Survey: Lack of education goes with credit card debt
By Juan Rodriguez and Laura Mohammad | Published: May 20, 2014
Households without credit card debt tend to be more educated than those with credit card debt, according to "The Debt Disparity: What Drives Credit Card Debt in America," a study released May 1, 2014, by public policy organization Demos.
Nearly half (47 percent) of the households that include at least a bachelor's degree have no credit card debt. Just 27 percent of such households do have credit card debt. That's the only educational group in which no-debt households outnumber have-debt households.
Compare that to households where a high school degree is the highest educational level. In them, 27 percent report having no credit card debt, while 38 percent do have card debt.
Why the discrepancy?
Demos surmises that financial literacy may increase with education, or perhaps education provides resources that gives the consumer access to jobs more quickly.
For Demos' study, Knowledge Networks surveyed 1,997 households in February and March 2012, with 997 households reporting that they carried credit card debt for more than three months and 1,000 households reporting that they had credit cards but no credit card debt at the time of the survey. The study examined data on adults up to 65 years old. Its margin of error is plus or minus 4.4 percentage points on households with credit card debt, 5.3 percentage points on households without debt.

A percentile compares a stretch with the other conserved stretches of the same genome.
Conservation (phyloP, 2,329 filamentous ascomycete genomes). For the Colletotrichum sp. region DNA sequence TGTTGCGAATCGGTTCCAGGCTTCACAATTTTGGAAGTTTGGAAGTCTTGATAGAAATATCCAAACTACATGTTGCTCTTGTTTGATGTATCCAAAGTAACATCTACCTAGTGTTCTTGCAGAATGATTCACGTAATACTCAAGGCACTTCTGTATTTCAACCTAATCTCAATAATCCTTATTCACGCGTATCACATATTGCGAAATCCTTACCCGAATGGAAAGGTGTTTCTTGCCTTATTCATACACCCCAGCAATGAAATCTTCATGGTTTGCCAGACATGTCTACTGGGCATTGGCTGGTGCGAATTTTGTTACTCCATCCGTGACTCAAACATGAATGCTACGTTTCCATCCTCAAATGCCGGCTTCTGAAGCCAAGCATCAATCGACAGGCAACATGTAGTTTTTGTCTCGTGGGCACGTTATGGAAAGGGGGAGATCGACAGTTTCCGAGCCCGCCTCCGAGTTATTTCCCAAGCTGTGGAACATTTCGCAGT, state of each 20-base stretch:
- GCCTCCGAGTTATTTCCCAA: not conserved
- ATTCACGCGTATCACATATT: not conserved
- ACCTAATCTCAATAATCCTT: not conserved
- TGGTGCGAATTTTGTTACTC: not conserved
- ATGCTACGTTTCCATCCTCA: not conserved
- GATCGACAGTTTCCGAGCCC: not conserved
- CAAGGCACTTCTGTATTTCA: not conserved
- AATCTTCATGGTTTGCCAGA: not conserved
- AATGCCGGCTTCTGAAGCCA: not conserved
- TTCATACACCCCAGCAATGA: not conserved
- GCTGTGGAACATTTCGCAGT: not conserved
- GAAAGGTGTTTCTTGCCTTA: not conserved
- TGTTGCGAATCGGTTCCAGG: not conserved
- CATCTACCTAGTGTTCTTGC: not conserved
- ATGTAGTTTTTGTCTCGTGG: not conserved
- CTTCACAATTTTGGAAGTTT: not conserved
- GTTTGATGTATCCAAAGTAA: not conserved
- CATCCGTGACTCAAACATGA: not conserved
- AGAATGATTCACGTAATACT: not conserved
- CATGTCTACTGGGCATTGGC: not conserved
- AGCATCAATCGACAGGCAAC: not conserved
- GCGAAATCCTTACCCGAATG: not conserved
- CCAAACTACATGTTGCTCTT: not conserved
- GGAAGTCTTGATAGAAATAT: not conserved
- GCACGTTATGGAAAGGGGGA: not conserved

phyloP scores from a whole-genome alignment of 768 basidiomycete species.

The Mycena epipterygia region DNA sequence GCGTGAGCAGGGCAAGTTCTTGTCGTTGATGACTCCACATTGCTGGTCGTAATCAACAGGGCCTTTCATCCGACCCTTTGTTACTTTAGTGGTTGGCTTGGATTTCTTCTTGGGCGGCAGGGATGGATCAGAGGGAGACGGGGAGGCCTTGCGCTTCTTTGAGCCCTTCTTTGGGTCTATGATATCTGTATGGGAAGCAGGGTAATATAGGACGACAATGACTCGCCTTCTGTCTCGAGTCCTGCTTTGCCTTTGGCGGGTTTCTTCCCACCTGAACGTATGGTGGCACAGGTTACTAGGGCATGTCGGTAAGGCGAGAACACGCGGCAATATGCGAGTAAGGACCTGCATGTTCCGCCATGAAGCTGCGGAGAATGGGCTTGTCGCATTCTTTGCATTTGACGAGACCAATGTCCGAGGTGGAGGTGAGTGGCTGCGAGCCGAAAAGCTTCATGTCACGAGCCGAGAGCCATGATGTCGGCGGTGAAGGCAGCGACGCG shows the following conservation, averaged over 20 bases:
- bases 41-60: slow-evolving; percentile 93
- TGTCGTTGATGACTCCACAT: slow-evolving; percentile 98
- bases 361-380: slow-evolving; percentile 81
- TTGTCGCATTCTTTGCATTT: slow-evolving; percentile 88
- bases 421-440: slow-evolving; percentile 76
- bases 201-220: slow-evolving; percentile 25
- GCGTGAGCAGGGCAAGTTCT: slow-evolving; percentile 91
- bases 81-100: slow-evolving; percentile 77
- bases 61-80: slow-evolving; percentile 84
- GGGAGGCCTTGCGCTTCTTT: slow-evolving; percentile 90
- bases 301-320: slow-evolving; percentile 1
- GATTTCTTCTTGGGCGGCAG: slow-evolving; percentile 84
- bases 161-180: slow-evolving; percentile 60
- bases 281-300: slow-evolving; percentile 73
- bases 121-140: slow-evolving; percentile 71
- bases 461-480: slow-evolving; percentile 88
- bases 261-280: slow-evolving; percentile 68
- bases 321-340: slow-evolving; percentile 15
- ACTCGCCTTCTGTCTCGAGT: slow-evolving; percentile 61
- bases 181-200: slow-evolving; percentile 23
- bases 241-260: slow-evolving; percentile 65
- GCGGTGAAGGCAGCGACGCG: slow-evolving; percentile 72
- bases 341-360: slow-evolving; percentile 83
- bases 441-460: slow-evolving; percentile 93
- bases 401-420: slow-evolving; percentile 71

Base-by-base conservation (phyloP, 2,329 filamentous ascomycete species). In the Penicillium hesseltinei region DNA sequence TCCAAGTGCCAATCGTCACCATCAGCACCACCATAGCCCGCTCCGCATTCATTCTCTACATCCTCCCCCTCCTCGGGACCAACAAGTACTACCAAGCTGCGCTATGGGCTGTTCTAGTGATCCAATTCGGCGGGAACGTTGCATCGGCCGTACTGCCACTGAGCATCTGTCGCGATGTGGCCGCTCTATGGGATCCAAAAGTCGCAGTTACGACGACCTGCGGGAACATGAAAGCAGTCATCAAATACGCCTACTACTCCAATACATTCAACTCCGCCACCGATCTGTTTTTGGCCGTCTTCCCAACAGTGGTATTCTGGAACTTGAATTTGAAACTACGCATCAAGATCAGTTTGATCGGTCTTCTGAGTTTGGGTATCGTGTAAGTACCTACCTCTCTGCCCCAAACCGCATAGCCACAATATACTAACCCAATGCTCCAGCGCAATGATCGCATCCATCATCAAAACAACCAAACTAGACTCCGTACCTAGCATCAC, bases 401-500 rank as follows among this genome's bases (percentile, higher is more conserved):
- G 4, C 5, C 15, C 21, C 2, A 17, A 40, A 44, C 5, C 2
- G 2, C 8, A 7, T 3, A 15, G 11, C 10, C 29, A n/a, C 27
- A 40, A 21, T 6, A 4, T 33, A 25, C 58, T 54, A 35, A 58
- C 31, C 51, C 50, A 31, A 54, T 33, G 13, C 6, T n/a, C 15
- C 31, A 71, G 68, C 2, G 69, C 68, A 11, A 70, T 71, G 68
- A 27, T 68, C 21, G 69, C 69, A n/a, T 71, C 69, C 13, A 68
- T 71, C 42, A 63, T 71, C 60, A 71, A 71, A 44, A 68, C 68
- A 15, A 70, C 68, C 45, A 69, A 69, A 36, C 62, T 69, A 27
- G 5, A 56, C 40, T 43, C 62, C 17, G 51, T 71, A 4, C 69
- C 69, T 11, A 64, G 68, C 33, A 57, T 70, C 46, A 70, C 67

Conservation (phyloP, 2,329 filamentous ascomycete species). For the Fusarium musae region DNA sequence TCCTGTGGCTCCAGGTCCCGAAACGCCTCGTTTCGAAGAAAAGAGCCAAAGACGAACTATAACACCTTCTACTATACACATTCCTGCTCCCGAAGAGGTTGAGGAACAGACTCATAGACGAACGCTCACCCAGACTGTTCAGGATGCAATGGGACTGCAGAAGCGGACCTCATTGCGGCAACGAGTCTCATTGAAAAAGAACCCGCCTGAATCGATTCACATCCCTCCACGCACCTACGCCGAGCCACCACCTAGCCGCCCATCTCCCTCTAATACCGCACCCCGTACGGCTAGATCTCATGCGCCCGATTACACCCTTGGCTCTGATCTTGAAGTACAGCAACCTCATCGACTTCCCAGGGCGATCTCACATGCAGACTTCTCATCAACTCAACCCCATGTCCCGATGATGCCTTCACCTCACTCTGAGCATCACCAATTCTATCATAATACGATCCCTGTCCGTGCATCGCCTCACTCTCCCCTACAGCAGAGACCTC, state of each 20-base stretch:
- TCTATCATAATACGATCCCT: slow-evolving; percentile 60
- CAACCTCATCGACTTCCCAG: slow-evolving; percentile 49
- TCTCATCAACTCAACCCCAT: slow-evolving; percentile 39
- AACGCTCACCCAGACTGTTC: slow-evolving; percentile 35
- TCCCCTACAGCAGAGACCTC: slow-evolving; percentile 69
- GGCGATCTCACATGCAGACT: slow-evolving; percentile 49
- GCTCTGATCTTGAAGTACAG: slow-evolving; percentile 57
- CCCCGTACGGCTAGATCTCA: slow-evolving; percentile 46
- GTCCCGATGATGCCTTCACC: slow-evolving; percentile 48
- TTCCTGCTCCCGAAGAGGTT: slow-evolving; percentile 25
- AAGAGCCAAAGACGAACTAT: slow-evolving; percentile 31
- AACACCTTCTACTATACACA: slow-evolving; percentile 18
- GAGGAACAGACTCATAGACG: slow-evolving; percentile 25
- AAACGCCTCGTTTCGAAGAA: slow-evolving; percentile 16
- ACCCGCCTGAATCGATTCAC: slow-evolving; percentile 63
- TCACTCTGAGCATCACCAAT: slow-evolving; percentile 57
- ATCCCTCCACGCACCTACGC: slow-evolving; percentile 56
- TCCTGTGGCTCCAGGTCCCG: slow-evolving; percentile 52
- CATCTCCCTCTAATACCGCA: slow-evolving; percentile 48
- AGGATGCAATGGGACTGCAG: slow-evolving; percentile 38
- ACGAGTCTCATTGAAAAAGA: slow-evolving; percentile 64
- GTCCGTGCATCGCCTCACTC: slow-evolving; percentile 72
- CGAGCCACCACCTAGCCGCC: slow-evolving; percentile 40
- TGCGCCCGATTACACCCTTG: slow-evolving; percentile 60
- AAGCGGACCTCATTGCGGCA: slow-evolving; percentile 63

To use the graphic on your site, use the following code:
- Breaking the budget to go on vacation – Millennials most likely to take on debt for a summer experience ...
- Infographic: How many households have at least one card? – Your annual income and education level may indicate the chances of whether or not your household has a credit card ...
- Infographic: In divorce, women's credit suffers more – More than half of recently divorced women said their credit score tanked during marriage, compared to just 42 percent for men ...